Lettercult has posted an incredible collection of custom lettering projects by hundreds of lettering artists, all completed in 2010. There are so many projects that they’ve split the post across two days, and there are 33 (quite long) pages in each post. I’ve not had a chance to go through all of them yet, but the variety and the quality is remarkable — so much to look at! I’ve posted a few favourites below, one by David Croy, another by Jordan Jelev of The Fontmaker, and I’d be surprised if you’ve not seen her work already (but very worthwhile admiring again), a piece by Dana Tanamachi.
Brooklyn-based designer Aymie Spitzer is carving a linocut letter every day throughout March, and blogging about the process (and the results) on a project site. It’s a nice idea (I like these A Thing A Day/Week/Month things anyway), with aims best put by Aymie herself:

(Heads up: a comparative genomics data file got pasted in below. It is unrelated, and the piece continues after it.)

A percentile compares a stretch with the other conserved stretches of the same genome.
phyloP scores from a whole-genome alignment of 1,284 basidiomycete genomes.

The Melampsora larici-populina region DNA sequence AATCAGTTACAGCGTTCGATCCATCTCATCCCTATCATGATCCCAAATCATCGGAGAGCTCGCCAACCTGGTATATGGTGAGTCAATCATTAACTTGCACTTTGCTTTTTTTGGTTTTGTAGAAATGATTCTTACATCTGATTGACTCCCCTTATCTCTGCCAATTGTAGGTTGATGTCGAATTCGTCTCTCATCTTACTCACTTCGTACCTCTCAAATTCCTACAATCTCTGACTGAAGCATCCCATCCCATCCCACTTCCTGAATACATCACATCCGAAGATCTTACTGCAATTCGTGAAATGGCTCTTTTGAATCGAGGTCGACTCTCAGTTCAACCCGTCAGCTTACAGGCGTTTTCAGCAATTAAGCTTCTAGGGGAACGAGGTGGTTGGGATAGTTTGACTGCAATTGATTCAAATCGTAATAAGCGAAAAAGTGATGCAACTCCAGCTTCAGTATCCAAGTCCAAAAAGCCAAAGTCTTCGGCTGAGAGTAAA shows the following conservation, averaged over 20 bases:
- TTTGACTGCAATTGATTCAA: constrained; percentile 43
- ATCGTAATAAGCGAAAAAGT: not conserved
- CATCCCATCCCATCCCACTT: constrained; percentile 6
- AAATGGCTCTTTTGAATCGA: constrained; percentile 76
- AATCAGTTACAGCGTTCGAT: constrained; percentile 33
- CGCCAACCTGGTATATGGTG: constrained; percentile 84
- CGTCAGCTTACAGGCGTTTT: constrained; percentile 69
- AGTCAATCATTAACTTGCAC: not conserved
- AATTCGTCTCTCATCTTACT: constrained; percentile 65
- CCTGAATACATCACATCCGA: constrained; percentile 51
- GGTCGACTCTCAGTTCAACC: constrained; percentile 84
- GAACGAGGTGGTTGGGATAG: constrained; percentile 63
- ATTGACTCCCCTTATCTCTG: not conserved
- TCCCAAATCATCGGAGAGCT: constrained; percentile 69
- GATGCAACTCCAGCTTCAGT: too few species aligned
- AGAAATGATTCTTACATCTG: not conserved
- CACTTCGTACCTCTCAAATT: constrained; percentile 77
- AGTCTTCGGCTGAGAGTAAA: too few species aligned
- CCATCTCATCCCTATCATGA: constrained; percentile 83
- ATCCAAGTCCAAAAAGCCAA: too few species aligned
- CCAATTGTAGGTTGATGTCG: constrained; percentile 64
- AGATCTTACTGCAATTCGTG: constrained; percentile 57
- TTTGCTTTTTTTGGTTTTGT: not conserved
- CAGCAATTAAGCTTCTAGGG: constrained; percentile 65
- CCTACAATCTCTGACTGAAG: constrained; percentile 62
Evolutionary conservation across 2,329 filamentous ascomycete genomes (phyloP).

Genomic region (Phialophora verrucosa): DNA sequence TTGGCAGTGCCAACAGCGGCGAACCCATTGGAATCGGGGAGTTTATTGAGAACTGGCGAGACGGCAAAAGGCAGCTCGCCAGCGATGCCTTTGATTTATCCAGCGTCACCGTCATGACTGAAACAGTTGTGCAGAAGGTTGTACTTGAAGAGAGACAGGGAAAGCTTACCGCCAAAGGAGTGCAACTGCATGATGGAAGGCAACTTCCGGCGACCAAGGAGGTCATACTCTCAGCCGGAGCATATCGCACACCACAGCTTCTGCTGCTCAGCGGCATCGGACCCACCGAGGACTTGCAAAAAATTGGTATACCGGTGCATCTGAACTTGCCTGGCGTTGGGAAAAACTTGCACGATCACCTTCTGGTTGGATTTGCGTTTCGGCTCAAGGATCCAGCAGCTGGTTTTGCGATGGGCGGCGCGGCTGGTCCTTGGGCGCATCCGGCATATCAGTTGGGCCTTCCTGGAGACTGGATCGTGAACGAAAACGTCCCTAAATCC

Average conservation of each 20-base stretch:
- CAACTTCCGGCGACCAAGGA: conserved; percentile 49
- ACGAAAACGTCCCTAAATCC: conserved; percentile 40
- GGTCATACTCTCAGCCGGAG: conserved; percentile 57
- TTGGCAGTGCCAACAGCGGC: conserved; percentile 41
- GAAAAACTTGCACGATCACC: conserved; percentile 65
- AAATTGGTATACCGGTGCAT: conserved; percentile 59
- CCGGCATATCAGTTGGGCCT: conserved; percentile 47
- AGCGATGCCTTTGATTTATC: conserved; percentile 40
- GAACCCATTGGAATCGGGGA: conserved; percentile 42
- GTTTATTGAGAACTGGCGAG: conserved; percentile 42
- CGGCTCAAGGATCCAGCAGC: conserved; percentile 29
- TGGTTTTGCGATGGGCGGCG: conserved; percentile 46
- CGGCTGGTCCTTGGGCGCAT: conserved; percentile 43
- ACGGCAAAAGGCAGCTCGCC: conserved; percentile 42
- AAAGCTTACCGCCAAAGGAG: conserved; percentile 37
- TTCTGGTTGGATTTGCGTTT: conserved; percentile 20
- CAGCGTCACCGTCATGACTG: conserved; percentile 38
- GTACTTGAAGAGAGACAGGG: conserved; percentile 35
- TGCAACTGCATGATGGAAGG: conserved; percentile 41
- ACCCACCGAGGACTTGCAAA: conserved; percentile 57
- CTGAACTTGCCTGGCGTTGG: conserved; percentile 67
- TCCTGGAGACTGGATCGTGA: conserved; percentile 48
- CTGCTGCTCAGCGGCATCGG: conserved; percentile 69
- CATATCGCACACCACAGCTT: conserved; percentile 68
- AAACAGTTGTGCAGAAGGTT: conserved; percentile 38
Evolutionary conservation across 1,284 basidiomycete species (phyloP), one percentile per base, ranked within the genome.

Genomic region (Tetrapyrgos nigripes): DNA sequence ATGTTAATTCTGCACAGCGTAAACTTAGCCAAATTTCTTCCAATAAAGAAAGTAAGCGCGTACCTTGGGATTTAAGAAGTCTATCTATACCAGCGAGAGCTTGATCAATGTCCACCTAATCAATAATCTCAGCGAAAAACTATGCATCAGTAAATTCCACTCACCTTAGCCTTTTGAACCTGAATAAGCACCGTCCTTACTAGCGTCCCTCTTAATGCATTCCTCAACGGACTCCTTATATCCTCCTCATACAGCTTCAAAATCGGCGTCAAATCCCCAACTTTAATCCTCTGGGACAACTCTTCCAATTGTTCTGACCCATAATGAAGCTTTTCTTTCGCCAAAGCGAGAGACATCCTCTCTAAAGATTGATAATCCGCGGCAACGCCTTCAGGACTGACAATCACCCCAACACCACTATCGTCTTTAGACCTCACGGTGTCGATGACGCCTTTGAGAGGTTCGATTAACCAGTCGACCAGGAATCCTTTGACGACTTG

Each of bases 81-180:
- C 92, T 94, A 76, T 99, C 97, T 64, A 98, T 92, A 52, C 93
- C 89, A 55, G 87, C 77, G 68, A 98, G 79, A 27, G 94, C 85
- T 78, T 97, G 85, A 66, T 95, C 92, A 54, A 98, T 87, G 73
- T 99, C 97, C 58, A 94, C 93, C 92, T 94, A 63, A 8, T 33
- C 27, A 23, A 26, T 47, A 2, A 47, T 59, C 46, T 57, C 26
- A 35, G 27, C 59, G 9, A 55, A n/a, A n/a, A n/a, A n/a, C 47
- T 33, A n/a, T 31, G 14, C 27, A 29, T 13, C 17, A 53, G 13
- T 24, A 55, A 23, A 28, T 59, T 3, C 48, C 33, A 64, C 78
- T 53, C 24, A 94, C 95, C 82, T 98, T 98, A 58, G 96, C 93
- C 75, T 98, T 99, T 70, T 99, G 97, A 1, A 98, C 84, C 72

This project is purely an experiment of learning how to carve letter forms. It’s about developing my hand skills, technique through repetition, focus, and dedication. Most importantly, this is about having loads of fun because using my hands to create is what I live for.
What’s more, she’s basing her letters on Champion Gothic by Hoefler & Frere-Jones, because of its beautiful ampersand. Nice.
Continuing the process theme of my last post, Jan Middendorp posted a link to this (mostly) non-digital handwriting and lettering process by Frank Ortmann of Freies Grafik Design. I’ve done a few screenshots from the video to give you an idea of it, but nothing beats watching an expert directly. I particularly enjoyed the practice work — this time spent ‘loosening up’ is (I think) a key part of any creative process, digital or not. Go and watch the whole thing, it’s good.